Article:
Whether the enterprise is a small startup in Bowling Green, Kentucky, a regional university, or a national company with a large constituency, the research centers of Western Kentucky University offer practical tools and resources that serve businesses across the board.
Currently, the Western Kentucky University Research Foundation is showcasing 12 WKU research and service centers. In an effort to better understand how businesses can benefit, we interviewed three of those research centers to discover the strides they are taking toward influencing the local business community and beyond.
Thermal Analysis Lab
The Thermal Analysis Lab provides access to advanced scientific instrumentation for the measurement of the thermal properties of materials.
Under the management of research associate Dr. Houyin Zhao, the lab supports the educational, research and public service missions of WKU by providing thermal analysis data needed by faculty and students.
Additionally, the lab has assisted local, regional and national companies that have requested help to solve problems.
“For local companies, they first contact us to discuss their problem,” Zhao said. “Occasionally, they want to perform the tests themselves. If that is the case, they will be trained first and then proceed with the tests.”
Zhao said that many regional and national companies have initiated contact after discovering the Thermal Analysis Lab through the WKU website.
“Once we discuss their issues and see if we can solve them, then the next steps involve them sending us samples,” Zhao said. “Ultimately, what we do is solve their issues by using our instrumentation.”
Companies also learn about the Thermal Analysis Lab through its publications or at national events such as the North American Thermal Analysis Society Conference. In some cases, local companies have established contracts with the lab.
Small Business Accelerator
Staff at the Small Business Accelerator understand that the first three to five years are critically important to the success of any small business. For this reason, they offer access to a collaborative environment in which knowledge-based businesses can launch and grow.
“Our clients can establish strong relationships with individuals from companies at various stages of growth in the accelerator as well as with our professional staff,” said Emilee Buttrum, assistant director of the Center for Research and Development. “These clients have access to shared resources and expertise including but not limited to business development consulting; IT support and infrastructure; training and professional development opportunities; professional mentors and networking; access to rapid prototyping; and connections to various funding options.”
According to Buttrum, most entrepreneurs discover the Small Business Accelerator by word of mouth.
“Upon connecting with our team, prospective clients will have the opportunity to meet one-on-one with a business development consultant to discuss the individual’s innovative product or service,” Buttrum said. “Our job is not to say, ‘good idea’ or ‘bad idea.’ Instead, we work with the client to establish goals, identify resource requirements and establish a plan to help turn their idea into a business [that becomes] financially viable.”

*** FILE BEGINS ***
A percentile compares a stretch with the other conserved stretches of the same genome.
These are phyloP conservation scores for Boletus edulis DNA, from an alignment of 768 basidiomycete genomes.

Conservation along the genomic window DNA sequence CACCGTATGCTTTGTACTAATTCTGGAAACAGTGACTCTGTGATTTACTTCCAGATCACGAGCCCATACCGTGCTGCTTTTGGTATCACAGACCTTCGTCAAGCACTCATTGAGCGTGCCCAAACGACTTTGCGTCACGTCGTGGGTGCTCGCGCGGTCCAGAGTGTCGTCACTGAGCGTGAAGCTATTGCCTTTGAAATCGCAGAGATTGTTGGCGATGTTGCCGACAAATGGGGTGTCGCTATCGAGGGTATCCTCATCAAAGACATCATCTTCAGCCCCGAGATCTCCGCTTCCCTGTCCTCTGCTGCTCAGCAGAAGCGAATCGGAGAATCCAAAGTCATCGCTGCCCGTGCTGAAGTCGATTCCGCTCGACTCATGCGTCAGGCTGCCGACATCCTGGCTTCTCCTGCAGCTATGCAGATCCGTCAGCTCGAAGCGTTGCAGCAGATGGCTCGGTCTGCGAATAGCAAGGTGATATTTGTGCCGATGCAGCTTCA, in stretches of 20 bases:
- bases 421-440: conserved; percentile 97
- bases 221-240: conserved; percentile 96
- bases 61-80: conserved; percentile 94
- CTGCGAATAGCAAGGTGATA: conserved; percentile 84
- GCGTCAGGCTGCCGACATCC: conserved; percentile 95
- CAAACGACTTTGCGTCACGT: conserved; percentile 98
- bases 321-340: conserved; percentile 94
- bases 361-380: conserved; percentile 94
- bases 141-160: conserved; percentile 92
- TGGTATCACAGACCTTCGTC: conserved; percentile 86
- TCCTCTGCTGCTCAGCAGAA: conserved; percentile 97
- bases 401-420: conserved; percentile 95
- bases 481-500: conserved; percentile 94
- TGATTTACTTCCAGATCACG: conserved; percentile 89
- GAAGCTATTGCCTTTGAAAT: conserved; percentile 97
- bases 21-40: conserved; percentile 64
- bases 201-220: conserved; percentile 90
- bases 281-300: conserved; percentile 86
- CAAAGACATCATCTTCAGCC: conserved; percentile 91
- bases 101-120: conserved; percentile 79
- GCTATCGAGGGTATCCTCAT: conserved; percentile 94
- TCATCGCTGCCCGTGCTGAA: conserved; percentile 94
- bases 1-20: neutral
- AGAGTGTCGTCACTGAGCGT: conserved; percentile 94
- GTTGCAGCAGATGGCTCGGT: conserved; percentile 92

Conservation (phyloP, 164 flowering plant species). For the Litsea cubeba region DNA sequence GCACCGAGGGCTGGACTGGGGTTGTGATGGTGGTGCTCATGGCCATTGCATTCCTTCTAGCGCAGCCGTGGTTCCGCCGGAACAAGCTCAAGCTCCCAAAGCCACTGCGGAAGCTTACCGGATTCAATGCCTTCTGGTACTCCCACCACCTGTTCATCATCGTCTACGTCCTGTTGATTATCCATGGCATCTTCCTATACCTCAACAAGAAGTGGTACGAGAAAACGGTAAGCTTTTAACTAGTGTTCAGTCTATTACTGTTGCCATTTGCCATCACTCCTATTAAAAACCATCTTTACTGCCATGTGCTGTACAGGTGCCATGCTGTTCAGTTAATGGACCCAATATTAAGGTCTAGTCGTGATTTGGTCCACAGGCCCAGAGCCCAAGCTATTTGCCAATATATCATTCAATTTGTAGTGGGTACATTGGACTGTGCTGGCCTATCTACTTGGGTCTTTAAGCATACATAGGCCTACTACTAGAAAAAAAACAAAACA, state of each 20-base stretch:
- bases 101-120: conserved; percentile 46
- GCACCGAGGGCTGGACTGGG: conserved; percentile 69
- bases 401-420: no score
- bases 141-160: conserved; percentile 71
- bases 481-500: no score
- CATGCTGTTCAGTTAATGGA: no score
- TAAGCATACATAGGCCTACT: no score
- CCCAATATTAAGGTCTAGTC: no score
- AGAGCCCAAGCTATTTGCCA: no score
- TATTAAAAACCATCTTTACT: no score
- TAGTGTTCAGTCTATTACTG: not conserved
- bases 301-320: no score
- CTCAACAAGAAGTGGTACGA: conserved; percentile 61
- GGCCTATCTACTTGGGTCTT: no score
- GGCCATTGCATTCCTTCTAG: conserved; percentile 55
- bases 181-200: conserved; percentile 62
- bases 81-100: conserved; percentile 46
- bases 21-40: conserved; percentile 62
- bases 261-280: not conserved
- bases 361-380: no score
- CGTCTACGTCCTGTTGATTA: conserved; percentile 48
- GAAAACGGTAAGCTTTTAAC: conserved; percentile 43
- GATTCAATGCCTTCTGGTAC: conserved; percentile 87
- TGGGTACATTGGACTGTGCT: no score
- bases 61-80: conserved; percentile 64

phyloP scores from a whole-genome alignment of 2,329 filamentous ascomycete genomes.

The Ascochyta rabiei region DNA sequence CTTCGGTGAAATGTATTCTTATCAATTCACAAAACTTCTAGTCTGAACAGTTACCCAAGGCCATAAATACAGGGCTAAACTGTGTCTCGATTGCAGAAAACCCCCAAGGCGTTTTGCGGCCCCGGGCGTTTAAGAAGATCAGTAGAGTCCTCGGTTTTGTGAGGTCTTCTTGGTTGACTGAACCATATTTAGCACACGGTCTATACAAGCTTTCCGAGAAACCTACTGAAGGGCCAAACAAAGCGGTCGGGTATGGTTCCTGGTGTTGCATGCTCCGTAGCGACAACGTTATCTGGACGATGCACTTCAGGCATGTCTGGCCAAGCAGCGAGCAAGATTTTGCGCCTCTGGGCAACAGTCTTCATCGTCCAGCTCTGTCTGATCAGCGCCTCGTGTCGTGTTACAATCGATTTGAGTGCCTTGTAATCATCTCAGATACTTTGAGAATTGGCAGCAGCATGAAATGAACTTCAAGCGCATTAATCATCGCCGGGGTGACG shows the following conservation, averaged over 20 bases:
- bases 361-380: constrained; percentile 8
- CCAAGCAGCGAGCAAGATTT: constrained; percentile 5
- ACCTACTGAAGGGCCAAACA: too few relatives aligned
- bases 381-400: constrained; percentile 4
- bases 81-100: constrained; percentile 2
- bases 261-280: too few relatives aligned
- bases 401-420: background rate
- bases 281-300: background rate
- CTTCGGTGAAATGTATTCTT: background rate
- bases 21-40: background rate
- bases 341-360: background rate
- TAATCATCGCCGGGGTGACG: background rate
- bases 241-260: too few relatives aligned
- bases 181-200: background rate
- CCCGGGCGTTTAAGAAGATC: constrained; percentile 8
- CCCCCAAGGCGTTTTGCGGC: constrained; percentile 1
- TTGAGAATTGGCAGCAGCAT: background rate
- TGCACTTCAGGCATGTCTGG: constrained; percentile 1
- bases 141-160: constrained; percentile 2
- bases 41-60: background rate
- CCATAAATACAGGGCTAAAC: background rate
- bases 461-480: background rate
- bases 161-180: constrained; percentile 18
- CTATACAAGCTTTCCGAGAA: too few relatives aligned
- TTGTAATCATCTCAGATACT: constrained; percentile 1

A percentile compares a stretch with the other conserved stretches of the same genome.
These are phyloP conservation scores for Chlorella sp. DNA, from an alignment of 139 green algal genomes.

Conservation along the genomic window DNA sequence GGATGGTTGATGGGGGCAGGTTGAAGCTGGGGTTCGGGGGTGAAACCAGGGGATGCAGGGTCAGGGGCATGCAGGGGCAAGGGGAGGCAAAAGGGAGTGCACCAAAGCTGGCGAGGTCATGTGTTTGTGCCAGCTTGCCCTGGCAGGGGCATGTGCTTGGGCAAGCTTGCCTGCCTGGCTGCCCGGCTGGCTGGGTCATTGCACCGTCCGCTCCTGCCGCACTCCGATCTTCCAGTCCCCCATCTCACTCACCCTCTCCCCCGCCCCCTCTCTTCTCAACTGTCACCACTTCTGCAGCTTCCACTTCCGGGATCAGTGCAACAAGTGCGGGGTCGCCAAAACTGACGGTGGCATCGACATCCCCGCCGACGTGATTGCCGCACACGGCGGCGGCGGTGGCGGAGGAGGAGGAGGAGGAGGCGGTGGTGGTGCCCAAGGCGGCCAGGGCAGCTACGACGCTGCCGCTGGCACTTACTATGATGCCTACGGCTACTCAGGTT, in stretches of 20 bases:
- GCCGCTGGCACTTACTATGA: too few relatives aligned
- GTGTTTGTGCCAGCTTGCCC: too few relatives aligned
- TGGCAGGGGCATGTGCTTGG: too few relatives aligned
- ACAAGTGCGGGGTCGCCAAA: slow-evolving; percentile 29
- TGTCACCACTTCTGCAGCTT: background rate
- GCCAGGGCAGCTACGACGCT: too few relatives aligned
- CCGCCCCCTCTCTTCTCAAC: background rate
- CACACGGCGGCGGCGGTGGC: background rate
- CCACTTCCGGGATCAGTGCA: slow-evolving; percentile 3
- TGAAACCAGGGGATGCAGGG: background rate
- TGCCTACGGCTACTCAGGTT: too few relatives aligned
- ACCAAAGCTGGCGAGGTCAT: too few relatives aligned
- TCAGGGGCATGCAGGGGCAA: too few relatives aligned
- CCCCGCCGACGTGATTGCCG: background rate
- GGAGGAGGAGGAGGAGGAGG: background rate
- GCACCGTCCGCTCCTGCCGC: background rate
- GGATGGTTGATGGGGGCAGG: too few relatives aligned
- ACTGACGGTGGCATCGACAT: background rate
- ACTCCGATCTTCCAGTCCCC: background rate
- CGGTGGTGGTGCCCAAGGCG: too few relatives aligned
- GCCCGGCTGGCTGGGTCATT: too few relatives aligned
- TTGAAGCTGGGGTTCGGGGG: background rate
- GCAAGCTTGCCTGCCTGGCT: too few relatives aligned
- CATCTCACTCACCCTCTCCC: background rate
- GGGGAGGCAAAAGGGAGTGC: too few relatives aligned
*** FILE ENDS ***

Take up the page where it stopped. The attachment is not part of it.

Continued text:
The Small Business Accelerator offers an abundance of resources. These include:
• Mentor Network — connecting clients with experienced individuals who can provide guidance for early-stage and startup businesses;
• Focus on Innovation — serving clients of the accelerator and Kentucky Innovation Network as a platform for traditional focus groups or small group discussions between clients and members of their target market;
• Small Business Dialogue Program — offering monthly workshops in education and professional development in order to equip clients to address needs for marketing, web development, accounting, intellectual property, finances, sales and more.
Advanced Materials Institute
The Advanced Materials Institute serves companies in a variety of ways , from testing products as part of the quality control process to determining the composition of waste materials in order to implement proper disposal methods.
Pauline Norris, laboratory manager, offered specific examples of the institute’s work:
• Company A needs to determine the quantity of hazardous material on a product component. The AMI analyzes samples and the supplier takes steps to remediate the problem.
• Company B submits steel samples for composition analysis to determine the grade of the material.
• Company C submits samples of an unknown residue found in a wash liquid to discover its identity.
“The place where our lab really shines is to help customers that want something out of the ordinary,” Norris said. “For example, if you call up most analytical labs and say you have samples for EPA Method 525.2, they probably routinely run that method and can give you a price and you are done. However, if you have an unknown material and don’t know what testing you need, they can’t help you. But we can. We can use our diverse set of instrumentation to do extra research that goes above routine analysis.”
To find out how your business can get involved with these or other WKU research centers, visit the research center showcase at wkurf.org and use the contact form.